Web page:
I’m moving the first of February, I told my landlord in Dec we were moving in Feb. He wanted us to sign a two year lease. We’ve been here for eight and a half years, he doesn’t want to fix anything. My sink has been clogged for at least six months, he told me to buy drano and plunge. Now my hot water heater went out. Now he’s telling me he wants to come in the house while we’re trying to move and assess the damages we’ve done. I told him he can do that after we move. I’m going through cancer treatment and don’t want to be exposed to anyone outside my family I live with with all this COVID stuff going on. But anyways, he has told me he can come up in my house anytime and he don’t have to get permission from me, this is his property. Can he do that? Just asking.

Kay Nelson

I have lived in my rental home for 8 years.  Since then it was bought, sold, and sold again.  The current owner has owned for 14 months.  The house has a joist problem that needs to be repaired but nothing has been done in it, tho several contractors have been out to look at it.  Today, my property manager texted me that I need to pay a $960 security deposit.  The rent was $920 when they bought it and has gone up $20 twice.  Are they allowed to charge that after so many years?

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Hi Mary, we’d recommend reaching out to a local tenants rights council or a trusted source of legal aid for further assistance.

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Hi Marigail, your closest tenants rights council or a trusted source of legal aid should be able to guide you towards a resolution for your situation.

[email protected]

Hi Eddie, we’d recommend contacting your closest tenants rights council or a trusted source of legal aid in order to resolve your issue.

[email protected]

Hi SR, we’d recommend contacting your closest local tenants council. They should be able to offer you with more detailed information.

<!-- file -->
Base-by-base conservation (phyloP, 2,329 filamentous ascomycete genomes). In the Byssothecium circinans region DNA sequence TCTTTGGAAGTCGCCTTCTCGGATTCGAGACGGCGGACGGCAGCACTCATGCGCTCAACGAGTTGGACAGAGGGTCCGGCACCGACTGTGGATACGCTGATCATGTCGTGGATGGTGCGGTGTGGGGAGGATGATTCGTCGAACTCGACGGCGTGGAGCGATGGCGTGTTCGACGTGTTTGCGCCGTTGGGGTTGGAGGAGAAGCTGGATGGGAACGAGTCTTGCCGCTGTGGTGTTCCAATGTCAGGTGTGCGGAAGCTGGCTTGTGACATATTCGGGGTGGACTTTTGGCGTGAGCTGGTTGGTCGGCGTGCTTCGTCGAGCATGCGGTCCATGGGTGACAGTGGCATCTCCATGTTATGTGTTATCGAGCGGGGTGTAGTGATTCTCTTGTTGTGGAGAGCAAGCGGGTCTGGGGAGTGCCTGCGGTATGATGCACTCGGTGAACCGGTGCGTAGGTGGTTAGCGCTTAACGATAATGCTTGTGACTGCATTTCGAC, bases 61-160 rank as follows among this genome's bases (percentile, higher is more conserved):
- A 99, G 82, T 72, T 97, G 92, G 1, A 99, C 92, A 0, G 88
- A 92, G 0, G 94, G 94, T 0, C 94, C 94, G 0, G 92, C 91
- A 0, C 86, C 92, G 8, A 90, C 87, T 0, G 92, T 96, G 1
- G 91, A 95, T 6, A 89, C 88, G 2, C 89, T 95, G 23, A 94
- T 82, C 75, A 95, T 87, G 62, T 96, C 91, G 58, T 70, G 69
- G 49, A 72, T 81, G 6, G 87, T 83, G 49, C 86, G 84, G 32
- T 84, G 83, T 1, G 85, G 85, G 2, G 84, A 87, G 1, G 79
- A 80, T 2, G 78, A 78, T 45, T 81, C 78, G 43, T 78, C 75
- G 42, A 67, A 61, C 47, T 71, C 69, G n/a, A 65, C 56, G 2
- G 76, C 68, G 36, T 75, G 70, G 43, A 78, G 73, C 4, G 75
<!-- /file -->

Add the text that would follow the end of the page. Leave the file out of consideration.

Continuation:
[email protected]

Hi Breanna, we’d recommend reaching out to your closest tenants council or a trusted source of legal aid for further assistance.

[email protected]

Hi Radiah, your closest tenants rights council should be able to offer you with more detailed assistance.

Mary Gottschalk

I’ve lived in the same rental home for 10 years. During the Texas Ice Storm, I had 2 major ceilings collapse and asbestos came down a !ong with the insulation. ( according to the insurance adjuster). Since then, my landlord has done very little repairs and I’ve been exposed to mold and asbestos. They’ve had me move all my belongings from the bedroom into the living room for 6 months now. In September, my landlord told me she was going to sell the house because she was frustrated with the entire situation. She verbally told me to move out by December. I haven’t found a place to live because I’m on a fixed income and all the places I’ve found have been too expensive. So, I paid the rent in December. She is denying I paid the rent and on December 14, she posted a written letter asking me to vacate in 3 days. I have proof I paid her the rent. She asks me to pay her in cash because she doesn’t want a paper trail showing that she’s using this house as rental property. So she never gives me receits, I take a picture of the cash with the date and the details on an envelope every single month. In case this would ever happen. I never heard back from her again after she posted the 3day eviction. I still haven’t found a home, but I’m looking furiously for something. I’m living in fear at this point. She always brings her one of her adult sons when she wants to talk with me. I’m a disabled widow and its frightening to have any kind of conversation with her. She has bullied me many times over the past years. I intend to send the rent with a certified check in the mail,but I know this is going to upset her since she demands cash.

Marigail Cooper